Bees love nectar-rich flowers so it’s no surprise that they like honeysuckle. The sweet aroma will attract both birds and bees. It also provides food and shelter for them.
Pruning Honeysuckle Bushes
Climbing honeysuckles don’t normally need pruning except to contain their size. However, cut back any weak shoots to encourage stronger growth.
When it is necessary to prune, it’s best done in the late fall, once the vine goes dormant.
Honeysuckle pests and diseases
Most honeysuckle vine species are disease resistant, but all are vulnerable to aphids. If you catch them early enough, and there are only a few of them, you might be able to chase them off with a stream of water from the hose. If your honeysuckle bush is invaded with aphids, you’ll need to use an insecticidal soap.
Honeysuckle vines can also be attacked by caterpillars. Pick them off the vines as soon as you see them.
Powdery mildew is another problem you might see on your honeysuckle plants. This is essentially mold, and it suggests there is not good air circulation around the plant. The most common reason for this is overcrowding, so it can be easily avoided. Also, if you begin to see overcrowding happening, you can take control and maintain it before it leads to diseases such as mold and mildew.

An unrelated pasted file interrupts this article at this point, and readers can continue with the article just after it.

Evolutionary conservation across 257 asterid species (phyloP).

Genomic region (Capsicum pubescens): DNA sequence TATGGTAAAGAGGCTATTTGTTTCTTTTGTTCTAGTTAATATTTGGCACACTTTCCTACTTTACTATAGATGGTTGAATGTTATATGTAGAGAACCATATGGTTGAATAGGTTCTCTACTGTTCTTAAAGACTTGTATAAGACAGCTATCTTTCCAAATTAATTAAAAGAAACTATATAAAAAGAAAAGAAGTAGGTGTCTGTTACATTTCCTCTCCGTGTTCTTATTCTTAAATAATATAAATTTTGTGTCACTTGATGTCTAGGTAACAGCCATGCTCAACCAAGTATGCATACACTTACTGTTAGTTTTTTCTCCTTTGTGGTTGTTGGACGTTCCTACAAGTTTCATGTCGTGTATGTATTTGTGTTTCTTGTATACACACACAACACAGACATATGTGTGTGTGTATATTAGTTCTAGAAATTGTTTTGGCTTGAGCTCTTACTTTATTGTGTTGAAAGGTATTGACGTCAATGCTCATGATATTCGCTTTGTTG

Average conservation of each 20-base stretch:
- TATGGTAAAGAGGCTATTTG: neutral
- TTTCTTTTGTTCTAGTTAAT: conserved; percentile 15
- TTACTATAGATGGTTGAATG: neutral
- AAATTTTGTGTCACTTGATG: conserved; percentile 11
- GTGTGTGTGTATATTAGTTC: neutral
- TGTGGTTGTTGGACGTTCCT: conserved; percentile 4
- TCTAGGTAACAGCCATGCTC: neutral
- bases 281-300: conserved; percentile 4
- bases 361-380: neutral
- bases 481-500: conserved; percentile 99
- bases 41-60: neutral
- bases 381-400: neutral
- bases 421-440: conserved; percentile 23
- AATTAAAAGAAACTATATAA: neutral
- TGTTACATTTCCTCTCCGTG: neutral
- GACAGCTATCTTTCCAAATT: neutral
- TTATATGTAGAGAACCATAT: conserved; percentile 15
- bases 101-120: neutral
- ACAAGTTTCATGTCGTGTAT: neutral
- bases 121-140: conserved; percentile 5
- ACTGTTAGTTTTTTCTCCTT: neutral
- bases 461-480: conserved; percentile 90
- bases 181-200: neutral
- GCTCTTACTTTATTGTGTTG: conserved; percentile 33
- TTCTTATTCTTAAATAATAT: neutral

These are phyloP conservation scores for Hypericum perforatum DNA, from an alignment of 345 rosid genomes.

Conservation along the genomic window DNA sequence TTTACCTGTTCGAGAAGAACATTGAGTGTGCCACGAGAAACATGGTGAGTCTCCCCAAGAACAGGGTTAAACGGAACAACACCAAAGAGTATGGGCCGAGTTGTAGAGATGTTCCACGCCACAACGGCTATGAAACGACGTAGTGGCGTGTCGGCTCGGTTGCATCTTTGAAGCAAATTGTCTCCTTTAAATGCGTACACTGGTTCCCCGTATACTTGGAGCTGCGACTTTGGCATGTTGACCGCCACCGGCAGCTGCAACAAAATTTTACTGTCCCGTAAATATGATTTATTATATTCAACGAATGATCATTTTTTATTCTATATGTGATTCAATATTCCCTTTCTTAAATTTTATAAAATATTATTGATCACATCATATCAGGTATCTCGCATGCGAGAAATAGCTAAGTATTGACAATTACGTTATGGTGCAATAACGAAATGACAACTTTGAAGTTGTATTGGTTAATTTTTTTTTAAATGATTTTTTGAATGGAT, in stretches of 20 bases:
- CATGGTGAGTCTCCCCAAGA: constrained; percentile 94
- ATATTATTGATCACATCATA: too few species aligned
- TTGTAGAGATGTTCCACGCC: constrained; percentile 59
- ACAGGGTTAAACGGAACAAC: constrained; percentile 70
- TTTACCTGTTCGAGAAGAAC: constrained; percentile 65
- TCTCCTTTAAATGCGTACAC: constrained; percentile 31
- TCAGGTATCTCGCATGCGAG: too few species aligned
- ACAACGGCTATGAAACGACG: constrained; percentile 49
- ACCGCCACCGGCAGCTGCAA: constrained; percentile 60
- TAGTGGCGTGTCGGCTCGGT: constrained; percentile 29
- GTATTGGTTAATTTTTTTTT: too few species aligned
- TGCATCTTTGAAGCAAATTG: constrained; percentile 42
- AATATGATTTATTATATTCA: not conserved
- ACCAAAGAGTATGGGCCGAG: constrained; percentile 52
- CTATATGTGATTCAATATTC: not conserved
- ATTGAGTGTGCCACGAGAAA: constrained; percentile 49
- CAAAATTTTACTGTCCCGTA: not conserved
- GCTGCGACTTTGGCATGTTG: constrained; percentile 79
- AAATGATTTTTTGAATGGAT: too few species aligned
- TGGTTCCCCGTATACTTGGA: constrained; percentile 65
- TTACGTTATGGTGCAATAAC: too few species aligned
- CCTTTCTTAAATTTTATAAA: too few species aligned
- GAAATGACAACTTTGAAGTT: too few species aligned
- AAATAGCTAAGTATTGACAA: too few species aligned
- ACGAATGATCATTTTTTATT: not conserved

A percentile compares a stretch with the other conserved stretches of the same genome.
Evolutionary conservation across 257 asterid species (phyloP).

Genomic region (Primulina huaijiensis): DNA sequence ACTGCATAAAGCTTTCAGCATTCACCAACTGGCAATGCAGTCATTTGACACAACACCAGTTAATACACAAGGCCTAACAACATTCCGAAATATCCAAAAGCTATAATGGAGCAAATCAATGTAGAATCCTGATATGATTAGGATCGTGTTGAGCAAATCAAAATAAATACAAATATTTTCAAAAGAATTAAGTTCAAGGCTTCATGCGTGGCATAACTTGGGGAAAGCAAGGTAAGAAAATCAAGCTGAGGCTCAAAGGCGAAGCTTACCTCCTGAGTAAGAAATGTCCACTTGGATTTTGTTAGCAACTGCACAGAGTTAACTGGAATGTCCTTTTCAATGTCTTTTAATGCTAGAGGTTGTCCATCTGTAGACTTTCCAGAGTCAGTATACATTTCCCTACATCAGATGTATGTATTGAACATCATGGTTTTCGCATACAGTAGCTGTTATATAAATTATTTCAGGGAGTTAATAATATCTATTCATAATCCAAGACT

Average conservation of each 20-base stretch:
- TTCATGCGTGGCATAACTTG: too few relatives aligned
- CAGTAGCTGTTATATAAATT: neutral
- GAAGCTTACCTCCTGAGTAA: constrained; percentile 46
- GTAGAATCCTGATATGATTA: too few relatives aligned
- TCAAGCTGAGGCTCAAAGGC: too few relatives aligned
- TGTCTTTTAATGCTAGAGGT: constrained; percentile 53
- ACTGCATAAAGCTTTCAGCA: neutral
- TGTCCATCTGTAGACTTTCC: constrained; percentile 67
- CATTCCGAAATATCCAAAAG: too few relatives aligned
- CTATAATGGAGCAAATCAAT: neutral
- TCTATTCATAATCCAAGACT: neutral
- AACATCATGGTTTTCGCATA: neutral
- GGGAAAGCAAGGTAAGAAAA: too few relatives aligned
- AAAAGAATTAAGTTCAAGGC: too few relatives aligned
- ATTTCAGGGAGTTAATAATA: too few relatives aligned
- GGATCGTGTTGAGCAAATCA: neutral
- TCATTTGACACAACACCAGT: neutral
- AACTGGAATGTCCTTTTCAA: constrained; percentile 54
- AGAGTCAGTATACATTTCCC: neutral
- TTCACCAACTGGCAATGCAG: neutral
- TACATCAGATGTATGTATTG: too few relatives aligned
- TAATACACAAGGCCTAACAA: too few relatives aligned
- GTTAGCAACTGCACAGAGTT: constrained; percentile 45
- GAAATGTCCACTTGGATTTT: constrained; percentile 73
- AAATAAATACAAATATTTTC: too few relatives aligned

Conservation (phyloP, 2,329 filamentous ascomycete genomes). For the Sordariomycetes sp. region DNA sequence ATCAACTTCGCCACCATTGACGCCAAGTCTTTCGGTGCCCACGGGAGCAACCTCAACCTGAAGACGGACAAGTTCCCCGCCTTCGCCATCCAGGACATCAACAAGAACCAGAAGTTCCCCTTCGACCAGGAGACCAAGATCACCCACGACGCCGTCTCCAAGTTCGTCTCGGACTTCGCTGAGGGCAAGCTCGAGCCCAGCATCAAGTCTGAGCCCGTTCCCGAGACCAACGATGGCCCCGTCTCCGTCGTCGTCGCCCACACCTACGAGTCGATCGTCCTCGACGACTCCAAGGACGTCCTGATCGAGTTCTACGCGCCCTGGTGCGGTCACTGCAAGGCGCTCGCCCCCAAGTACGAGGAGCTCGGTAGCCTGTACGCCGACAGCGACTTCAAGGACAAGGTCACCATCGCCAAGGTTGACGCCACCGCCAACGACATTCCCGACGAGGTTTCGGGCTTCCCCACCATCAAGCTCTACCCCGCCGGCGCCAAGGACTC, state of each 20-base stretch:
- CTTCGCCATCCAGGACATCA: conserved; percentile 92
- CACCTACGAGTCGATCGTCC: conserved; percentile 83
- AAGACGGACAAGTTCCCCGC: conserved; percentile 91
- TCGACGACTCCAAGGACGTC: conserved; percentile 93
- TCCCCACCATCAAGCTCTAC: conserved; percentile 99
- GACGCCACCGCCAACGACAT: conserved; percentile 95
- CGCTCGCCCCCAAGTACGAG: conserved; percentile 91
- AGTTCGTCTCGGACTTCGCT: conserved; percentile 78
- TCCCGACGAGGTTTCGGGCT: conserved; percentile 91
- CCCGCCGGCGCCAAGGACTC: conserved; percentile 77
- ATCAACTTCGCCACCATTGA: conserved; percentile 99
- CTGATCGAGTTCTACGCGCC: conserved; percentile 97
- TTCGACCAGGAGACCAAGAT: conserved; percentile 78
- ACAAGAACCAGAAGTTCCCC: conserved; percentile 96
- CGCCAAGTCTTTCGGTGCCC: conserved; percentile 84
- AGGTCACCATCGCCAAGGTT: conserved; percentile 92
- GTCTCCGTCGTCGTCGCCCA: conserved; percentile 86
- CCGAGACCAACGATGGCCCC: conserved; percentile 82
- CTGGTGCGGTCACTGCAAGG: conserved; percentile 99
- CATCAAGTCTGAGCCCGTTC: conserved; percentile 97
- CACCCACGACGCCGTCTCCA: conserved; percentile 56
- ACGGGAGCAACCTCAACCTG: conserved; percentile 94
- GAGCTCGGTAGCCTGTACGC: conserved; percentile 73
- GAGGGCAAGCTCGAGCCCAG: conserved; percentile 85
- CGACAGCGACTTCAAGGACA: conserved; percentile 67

What is the preferred soil for honeysuckle?
There are different soil types that will work for honeysuckle but how do you know what is the best? The best soil is organically rich and very well-drained. Moist soil is okay, but it should not be soggy or overwatered without the ability to drain.
Ideal conditions are acid to moderately alkaline soil. You should look for a pH of 5.5 to 8.0.
You can also use organic plant food or fertilizer to really bring out the best in your honeysuckle plants. You can apply a balanced 10-10-10 all-purpose fertilizer in spring when the honeysuckle starts to produce new growth.
What kind of sun does honeysuckle need?
For the best results, you want your honeysuckle to be in a place to get full sun. Although it can do okay in partial shade or part sun, it will bloom much better when it gets the most sun possible.
Most varieties of honeysuckle grow well in hardiness zones 5 – 9. New plants may take a little longer to get established but once they begin, they can give you fast growth, again and again, each year.
Trumpet honeysuckle is native and native plants will do well in the climates they are native to. Some people find they have honeysuckle just growing in the wild on their property. If you’re lucky enough for this to be the case, you can nurture it to get the best results from it.
Detailed information about how to care for honeysuckle from the nursery can be found with the nursery.
It’s also a good idea to learn more about the different varieties of honeysuckle so that you can determine which you have or which you want to buy and plant. Let’s overview this now.
Among the most attractive and popular varieties, most of which are available from nurseries and internet suppliers are:
- Lonicera x Americana – scented 1 ½ – 2-inch yellow/cream flowers maturing white from mid-summer to autumn. Height 10-15 feet. Prefers a sheltered position in sun or shade.
- Lonicera brownii Dropmore Scarlet – 1 ½ – 2-inch orange/scarlet flowers with orange throats from mid-summer to autumn. Height 10-12 feet. Prefers part shade.
- Lonicera x heckrottii Goldflame – scented 1 ½ – 2-inch pink flowers with orange throats from early to late summer. Height 10-12 feet. Prefers a sheltered position in sun or part shade.